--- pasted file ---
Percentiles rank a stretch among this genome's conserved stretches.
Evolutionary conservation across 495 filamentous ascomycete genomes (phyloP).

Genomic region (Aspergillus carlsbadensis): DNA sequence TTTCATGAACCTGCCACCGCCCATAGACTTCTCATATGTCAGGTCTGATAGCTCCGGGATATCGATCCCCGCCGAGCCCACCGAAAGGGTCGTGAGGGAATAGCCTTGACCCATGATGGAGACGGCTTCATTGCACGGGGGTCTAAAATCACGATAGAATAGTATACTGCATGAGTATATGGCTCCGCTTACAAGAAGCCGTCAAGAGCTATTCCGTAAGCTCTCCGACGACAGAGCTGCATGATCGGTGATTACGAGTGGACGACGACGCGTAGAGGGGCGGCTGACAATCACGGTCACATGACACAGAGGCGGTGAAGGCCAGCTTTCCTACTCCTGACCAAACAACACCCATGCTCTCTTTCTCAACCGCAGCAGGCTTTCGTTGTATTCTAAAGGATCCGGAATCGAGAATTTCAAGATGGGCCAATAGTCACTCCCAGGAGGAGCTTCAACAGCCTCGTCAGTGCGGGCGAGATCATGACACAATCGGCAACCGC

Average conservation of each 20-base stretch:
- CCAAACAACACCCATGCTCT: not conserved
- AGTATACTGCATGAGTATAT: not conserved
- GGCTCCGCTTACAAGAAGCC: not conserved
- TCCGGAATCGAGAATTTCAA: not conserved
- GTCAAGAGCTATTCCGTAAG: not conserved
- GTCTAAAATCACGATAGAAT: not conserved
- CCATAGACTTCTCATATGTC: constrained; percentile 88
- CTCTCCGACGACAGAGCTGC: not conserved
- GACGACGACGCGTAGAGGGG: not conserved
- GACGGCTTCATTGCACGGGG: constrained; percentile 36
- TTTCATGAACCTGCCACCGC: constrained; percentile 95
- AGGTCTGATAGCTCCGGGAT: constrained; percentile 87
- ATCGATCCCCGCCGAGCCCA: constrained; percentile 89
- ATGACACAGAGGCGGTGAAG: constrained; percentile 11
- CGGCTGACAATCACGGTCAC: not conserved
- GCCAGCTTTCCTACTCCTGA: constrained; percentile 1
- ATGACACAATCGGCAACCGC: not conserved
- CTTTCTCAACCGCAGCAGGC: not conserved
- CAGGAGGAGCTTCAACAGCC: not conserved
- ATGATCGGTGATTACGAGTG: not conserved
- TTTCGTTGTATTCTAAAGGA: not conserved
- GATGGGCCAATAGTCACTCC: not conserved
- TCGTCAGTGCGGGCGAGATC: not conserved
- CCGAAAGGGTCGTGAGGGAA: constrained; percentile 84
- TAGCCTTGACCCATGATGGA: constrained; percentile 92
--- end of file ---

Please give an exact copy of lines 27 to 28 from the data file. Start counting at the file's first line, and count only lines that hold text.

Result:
- TCGTCAGTGCGGGCGAGATC: not conserved
- CCGAAAGGGTCGTGAGGGAA: constrained; percentile 84